Slaughter Horse Transportation-Science, Societal Concerns, and Legislation

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1 Scopus citations


Transportation conditions of slaughter horses for human consumption have become a visible issue in the media during the last decade. Animal protection groups successfully lobbied Congress during the 1996 Farm Bill to establish regulations governing the care of slaughter horses during transport. These regulations were based partially on funded research projects initiated in 1997 examining types of transport vehicles, fitness of horses for travel, types of injuries, length of transit, dehydration and water management, and stocking density. Using the results of these independent research studies along with public input, a comprehensive set of regulations was drafted and published for public comment in 1999. In the proposed regulations, conveyances with two or more stacked levels will be prohibited from transporting equines 5 yr after the publication of the final rule. Additionally, the maximum transit length will be 28 h, and no electrical prods can be used on equines in commercial transport for any purpose, including loading and unloading. Each horse must have a completed owner-shipper certificate with a statement of fitness to travel as defined by the ability to bear weight on all four limbs, the ability to walk unassisted, and not being blind in both eyes. The shipper must present the owner-shipper certificates to a USDA representative and not leave the slaughter facility until equines have been examined by a USDA representative. Civil penalties of up to $5000 US may be assessed for any violation of the final rule.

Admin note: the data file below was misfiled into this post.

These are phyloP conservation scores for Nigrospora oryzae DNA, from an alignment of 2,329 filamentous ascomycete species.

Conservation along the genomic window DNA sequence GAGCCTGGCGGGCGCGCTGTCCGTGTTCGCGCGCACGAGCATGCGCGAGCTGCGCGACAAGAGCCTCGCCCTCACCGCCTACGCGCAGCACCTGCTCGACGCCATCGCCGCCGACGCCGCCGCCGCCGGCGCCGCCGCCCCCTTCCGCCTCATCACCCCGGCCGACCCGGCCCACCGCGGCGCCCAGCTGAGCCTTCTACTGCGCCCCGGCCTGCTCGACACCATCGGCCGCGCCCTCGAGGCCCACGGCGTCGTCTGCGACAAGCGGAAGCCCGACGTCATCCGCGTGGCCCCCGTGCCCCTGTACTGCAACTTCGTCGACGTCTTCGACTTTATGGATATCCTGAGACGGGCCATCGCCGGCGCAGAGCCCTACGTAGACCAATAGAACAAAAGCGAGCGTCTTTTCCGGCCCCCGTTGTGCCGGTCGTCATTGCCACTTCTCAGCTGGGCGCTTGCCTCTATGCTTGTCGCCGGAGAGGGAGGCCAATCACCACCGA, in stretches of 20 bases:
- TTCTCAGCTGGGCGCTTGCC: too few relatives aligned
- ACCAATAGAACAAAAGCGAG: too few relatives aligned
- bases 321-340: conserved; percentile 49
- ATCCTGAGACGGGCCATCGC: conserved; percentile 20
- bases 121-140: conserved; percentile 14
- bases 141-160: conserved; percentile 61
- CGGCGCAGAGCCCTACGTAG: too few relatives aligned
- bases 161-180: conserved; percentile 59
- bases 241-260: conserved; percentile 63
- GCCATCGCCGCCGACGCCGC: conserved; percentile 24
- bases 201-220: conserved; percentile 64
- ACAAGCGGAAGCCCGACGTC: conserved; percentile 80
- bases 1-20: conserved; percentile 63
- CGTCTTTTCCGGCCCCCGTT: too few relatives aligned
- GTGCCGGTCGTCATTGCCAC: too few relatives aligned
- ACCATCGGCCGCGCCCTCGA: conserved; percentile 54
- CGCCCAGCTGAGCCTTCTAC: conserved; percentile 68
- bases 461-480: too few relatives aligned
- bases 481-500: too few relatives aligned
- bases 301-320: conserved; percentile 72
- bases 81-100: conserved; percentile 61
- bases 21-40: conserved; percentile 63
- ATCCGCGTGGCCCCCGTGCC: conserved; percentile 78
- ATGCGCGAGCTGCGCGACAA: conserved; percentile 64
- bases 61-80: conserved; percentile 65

Original languageEnglish (US)
Pages (from-to)159-163
Number of pages5
JournalProfessional Animal Scientist
Issue number3
StatePublished - Sep 1 2000


  • Animal welfare
  • Handling
  • Horses
  • Stress
  • Transport

ASJC Scopus subject areas

  • Food Science
  • Animal Science and Zoology


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